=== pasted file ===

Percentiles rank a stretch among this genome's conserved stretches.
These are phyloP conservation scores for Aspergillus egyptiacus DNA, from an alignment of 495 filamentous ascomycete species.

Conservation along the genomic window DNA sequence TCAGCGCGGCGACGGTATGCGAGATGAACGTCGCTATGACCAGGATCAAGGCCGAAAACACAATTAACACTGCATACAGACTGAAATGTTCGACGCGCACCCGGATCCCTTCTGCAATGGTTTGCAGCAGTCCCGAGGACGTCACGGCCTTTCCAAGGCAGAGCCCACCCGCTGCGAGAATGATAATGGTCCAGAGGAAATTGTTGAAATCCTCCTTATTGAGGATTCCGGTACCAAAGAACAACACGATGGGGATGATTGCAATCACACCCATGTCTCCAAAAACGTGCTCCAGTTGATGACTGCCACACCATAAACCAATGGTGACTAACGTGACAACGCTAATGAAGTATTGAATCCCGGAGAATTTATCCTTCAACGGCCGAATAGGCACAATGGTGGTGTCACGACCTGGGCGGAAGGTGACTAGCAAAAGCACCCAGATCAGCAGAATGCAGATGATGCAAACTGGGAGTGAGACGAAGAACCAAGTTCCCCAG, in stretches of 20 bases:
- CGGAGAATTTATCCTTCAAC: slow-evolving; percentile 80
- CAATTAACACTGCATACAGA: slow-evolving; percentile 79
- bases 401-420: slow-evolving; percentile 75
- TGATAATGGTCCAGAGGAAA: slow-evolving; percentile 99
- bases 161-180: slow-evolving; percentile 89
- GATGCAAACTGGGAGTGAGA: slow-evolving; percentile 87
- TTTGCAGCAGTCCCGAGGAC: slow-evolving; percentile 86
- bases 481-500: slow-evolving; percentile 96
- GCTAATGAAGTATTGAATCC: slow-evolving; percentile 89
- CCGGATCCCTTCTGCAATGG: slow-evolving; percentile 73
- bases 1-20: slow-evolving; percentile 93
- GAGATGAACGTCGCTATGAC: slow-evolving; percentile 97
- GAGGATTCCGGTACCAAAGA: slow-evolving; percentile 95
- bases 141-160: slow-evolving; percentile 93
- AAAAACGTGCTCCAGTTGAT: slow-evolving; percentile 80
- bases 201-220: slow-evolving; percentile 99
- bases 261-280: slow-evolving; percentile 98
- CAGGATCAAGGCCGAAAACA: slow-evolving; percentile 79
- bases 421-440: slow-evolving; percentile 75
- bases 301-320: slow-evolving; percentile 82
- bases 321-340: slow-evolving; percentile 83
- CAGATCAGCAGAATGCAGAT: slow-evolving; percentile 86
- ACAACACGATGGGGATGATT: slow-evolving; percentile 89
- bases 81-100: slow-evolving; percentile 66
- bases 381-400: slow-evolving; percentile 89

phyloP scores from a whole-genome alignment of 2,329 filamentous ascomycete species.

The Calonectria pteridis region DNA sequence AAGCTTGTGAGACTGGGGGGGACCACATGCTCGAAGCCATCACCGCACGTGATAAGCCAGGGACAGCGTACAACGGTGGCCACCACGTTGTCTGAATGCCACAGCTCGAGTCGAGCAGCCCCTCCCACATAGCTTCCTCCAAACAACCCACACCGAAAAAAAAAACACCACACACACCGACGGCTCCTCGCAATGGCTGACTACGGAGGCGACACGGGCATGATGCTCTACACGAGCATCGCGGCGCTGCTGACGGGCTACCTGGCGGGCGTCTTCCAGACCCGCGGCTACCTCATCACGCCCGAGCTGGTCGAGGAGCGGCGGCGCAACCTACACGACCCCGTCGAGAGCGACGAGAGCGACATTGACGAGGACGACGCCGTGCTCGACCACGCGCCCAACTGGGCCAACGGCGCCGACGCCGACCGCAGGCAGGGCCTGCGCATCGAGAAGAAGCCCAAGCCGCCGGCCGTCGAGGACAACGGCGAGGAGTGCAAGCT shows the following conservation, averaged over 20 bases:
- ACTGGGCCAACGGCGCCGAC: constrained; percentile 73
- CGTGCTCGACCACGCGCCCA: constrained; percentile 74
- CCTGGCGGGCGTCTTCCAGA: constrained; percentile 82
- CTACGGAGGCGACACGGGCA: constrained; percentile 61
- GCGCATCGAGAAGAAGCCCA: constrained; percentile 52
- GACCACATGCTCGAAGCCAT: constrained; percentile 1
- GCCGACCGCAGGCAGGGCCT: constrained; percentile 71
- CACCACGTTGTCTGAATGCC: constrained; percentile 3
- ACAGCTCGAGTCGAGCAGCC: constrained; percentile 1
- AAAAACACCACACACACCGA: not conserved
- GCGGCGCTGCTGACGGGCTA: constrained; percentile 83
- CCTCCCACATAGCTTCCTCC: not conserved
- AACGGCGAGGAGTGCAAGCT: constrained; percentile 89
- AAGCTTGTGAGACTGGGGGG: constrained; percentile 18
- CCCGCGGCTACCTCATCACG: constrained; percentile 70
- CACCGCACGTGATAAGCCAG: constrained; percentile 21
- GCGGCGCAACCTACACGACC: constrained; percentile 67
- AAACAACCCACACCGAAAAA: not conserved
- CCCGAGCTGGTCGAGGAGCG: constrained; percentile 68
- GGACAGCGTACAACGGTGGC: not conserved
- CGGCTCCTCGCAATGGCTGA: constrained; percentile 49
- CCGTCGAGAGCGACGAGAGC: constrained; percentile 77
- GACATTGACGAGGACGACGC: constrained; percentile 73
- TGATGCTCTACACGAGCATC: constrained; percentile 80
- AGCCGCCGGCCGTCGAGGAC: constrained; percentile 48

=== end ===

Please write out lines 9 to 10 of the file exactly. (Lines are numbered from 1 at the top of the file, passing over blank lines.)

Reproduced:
- GATGCAAACTGGGAGTGAGA: slow-evolving; percentile 87
- TTTGCAGCAGTCCCGAGGAC: slow-evolving; percentile 86